2 strips of bacon, cut into very thin strips

1 tsp. olive oil

3 cups of kale, destemmed and cut into fine ribbons

5 small bok choy, rinsed and cut into thick pieces (separate ribs from leaves as they take longer to cook)

1/2 cup of stock (I used beef stock, chicken or vegetable would also be good)

1/2 cup fresh basil, cut in a chiffonade

One egg for each person, soft boiled*

Shaved Parmesan or Grana Padano

Freshly cracked pepper and salt to taste

1. Cook the whole wheat spaghetti according to package directions while you’re making the rest of the recipe, it will take the same amount of time if your ingredients are prepped ahead of time.

2. Cook the bacon over medium heat in a saucepan with a fitted lid until crisp (leave uncovered while cooking the bacon.) Drain on paper towel.

3. Discard bacon grease from the pot and add olive oil, kale, and bok choy ribs. Stir to coat with the oil before adding the stock. Cover and allow to steam for 5 minutes. Add the bok choy leaves and fresh basil, cook for 1 minutes before taking off the the heat. Add salt and pepper to taste.

4. Combine the greens with the pasta, tossing to combine. Serve with a warm soft boiled egg  broken over the pasta with shavings of Parmesan cheese.

*To soft boil an egg: bring a pot of water to a rolling simmer. Carefully lower the eggs one at a time into the water and simmer for 5-7 minutes depending on how set you like your eggs. Remove eggs from the hot water and run under cold water for 1 minute. Peel immediately  but be watch your hands as the eggs will still be ver hot.

When I think about it, a lot of the music I like as an adult is a natural extension of the melodic emo I was really into as a teenager. I still love Sunny Day Real Estate and The Appleseed Cast and I think that bias shows when I listen to bands like DIIV, this whole album resonates with my experience of high school seamlessly. Now it’s what I listen to when I’m running through the leaves at 7:30 on dark October nights. There’s something comforting to be said about being in a cocoon of music in the dark, feeling completely invisible as you pass other people.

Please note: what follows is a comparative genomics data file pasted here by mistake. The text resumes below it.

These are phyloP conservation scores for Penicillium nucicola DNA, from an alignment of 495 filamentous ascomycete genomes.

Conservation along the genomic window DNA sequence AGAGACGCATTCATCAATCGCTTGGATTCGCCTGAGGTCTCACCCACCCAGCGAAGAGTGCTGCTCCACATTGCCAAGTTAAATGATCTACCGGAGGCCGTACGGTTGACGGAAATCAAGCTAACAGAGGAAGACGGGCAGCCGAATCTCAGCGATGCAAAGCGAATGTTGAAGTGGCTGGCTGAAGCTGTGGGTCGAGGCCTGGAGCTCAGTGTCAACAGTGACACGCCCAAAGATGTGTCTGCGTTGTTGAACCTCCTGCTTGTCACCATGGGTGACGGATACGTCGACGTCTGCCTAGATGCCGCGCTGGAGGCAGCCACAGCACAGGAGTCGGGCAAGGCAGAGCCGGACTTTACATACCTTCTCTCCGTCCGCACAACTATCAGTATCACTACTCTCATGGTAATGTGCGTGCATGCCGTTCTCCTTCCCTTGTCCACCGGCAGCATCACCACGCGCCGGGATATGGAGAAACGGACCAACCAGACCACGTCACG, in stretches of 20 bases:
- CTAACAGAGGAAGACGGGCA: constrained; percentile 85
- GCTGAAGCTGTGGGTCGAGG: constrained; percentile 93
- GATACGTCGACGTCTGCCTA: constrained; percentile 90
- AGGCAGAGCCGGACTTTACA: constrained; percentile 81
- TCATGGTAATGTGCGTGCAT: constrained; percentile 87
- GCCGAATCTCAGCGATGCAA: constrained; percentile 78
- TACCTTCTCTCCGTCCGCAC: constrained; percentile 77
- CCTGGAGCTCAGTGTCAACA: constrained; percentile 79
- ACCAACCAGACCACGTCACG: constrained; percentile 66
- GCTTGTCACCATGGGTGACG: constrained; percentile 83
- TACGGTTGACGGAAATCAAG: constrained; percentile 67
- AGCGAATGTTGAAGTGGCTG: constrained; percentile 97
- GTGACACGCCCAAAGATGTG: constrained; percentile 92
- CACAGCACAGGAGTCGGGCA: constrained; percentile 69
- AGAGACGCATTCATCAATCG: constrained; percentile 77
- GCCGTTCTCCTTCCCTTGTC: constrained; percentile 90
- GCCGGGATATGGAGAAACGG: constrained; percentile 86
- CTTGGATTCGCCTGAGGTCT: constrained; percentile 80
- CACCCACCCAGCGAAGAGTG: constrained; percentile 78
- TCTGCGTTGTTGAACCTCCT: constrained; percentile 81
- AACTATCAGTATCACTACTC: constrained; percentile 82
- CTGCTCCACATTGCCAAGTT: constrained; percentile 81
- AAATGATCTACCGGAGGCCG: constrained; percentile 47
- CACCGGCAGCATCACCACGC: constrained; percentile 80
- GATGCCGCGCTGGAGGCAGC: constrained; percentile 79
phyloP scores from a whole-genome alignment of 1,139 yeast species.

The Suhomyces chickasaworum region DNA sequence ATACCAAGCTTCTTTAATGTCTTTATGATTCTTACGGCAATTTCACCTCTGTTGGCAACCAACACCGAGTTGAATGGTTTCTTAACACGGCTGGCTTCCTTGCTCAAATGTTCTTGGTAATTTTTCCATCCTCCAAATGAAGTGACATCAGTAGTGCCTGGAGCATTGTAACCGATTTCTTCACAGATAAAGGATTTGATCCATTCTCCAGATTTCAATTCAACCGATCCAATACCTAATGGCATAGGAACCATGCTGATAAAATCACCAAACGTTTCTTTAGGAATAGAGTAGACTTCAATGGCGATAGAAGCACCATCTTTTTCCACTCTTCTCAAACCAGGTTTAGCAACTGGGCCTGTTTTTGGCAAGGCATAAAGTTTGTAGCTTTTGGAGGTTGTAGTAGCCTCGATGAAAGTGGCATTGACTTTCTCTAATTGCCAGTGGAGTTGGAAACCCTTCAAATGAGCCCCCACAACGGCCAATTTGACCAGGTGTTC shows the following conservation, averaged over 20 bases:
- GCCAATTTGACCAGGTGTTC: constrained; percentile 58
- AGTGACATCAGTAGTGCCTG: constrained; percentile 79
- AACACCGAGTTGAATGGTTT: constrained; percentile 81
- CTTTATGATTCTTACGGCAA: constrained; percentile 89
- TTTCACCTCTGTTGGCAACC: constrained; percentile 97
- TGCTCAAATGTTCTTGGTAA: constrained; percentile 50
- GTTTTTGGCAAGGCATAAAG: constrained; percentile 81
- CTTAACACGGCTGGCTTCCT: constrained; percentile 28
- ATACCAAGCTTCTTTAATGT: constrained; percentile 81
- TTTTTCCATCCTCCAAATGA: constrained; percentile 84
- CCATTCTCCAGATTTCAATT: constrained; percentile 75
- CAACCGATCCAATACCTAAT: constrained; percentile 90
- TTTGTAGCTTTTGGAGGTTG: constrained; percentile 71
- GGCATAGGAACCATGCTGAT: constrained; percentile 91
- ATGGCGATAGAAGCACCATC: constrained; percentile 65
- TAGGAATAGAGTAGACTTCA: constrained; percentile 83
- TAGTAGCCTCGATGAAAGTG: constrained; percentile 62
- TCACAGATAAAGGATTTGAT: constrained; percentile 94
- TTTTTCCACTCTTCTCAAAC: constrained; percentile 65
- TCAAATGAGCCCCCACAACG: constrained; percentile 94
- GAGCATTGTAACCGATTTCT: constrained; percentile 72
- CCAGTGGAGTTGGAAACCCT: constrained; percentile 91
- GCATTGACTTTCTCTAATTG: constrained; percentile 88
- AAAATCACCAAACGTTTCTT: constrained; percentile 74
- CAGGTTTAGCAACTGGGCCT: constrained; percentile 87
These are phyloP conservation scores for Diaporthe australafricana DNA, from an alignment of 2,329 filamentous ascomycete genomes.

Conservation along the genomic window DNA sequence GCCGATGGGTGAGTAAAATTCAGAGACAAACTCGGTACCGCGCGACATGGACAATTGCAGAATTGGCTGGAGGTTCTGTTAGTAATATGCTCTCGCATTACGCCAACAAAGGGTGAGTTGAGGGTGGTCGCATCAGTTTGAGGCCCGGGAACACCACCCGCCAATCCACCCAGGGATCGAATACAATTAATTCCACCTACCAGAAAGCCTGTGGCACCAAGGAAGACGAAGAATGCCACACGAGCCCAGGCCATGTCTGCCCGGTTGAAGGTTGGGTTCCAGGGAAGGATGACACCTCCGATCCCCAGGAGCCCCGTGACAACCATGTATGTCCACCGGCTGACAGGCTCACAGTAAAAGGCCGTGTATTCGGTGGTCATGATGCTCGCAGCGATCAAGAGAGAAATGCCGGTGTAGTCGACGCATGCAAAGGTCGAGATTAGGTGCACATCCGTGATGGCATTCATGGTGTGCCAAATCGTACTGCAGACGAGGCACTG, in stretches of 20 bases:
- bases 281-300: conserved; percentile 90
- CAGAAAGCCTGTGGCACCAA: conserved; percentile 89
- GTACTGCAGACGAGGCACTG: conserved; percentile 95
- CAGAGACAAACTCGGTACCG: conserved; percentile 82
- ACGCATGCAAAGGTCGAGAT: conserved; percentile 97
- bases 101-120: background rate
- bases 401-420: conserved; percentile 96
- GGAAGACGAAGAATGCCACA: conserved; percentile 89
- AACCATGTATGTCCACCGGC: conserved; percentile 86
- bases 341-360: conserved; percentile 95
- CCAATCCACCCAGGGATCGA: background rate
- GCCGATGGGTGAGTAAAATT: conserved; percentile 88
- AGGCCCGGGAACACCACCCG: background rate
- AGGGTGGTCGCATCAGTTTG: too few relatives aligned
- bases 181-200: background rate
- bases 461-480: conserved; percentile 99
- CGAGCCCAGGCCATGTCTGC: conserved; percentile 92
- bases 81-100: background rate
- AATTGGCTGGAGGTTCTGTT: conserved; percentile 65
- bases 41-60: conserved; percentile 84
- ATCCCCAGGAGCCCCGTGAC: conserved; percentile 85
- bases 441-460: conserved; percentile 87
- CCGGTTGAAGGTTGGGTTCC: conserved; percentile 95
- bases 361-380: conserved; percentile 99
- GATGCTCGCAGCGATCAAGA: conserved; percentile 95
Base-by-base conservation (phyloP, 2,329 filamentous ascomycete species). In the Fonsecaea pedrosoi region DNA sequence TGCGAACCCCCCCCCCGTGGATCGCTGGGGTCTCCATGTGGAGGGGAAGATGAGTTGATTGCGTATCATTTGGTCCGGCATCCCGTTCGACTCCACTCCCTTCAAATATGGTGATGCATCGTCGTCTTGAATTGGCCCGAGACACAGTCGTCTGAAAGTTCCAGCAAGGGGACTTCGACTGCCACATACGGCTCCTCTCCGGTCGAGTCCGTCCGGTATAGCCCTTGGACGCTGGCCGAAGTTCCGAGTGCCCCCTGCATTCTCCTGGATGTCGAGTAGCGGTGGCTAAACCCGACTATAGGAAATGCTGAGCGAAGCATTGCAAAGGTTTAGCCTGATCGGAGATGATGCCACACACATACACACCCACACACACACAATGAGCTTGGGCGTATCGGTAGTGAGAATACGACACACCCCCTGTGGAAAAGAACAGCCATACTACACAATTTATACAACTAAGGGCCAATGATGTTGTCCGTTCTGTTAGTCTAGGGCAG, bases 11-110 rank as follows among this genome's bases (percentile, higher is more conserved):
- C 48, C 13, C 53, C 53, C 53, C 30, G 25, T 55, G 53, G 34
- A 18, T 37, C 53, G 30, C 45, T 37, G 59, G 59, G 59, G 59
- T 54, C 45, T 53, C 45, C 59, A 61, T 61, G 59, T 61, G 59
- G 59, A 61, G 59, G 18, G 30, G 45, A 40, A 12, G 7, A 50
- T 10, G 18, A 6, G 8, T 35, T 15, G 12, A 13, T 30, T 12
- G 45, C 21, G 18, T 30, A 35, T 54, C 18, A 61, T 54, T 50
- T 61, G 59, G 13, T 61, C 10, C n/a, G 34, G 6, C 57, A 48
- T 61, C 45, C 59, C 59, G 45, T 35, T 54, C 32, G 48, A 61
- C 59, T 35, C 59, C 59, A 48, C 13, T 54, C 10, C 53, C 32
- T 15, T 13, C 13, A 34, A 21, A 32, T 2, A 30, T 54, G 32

DIIV – Past Lives

Yam Hash Browns and Eggs Breakfast on Salad Greens


The possibilities and inspirations behind the salads I make are near endless. I get so much pleasure from composing a rainbow plate of salad from seemingly random combinations of ingredients. I have a salad almost everyday for lunch and am always bringing out containers of grated carrots and beets, deeply green leaves, pomegranate seeds, pickled shallots, pitted Castelvetrano and Niçoises olives, leftover roasted vegetables from the night before, toasted nuts and seeds, etc. to assemble an impromptu salad at the kitchen table where I eat my lunch at work. Perhaps it’s a placebo effect, but when I eat salads regularly I feel like I’m genuinely doing something nice for my body. It’s such a good feeling to experience a revitalized sensation of lightness after eating a gigantic meal of plants and other nutritious ingredients in their most honest state. Lately I have been combining my two favourite meals, breakfast and a big salad, into a sort of hybrid series of recipes. These yam hash browns couldn’t be simpler to make and can easily be adjusted in terms of quantity depending on the number of people you’re cooking for.

yam hash browns and eggs breakfast on salad greens:

1 yam, washed and cut into small pieces (leave the peel on)

1 Tbsp. olive oil

1/4 tsp. chili powder

1/4 tsp. dried dill

Kosher salt to taste

2 cups of mixed salad greens, my favourite combination right now is spinach, iceberg lettuce, and Italian flat-leaf parsley

5 or so cherry or grape tomatoes, halved

1 lemon, juiced

Drizzle of olive oil

Freshly cracked black pepper

1-2 eggs, either poached, soft-boiled, or fried

*Lately when I make this I have been using some smoked Maldon sea salt as a finishing touch, this adds a wonderful subtle flavour reminiscent of the bacon that so often accompanies eggs.

1. Preheat the oven to 375 degrees. Arrange the yam on a small baking sheet and drizzle with olive oil, stirring to coat. Add the chili powder, dill, and salt and stir once again until evenly distributed. Bake for 45 minutes or until browned and crispy on the outside.

2. In a large bowl toss together the salad greens, lemon juice, olive oil, black pepper, and a small pinch of salt. Arrange on a large plate, adding the halved tomatoes to the salad in a small mound.

3. Pile the baked yam hash browns beside the tomatoes and cover with an egg (or two) before finishing with smoked sea salt if you have it, although kosher salt would do just fine.

I’m going to see Slowdive in November and I am !!so!! excited about it (especially because I just found out that Low are going to be the openers! As a result I’m in full shoegaze British invasion mode. Lush reminds me of some of My Bloody Valentine’s  more obvious pop songs and are correspondingly lovely and ethereal.

Lush – For Love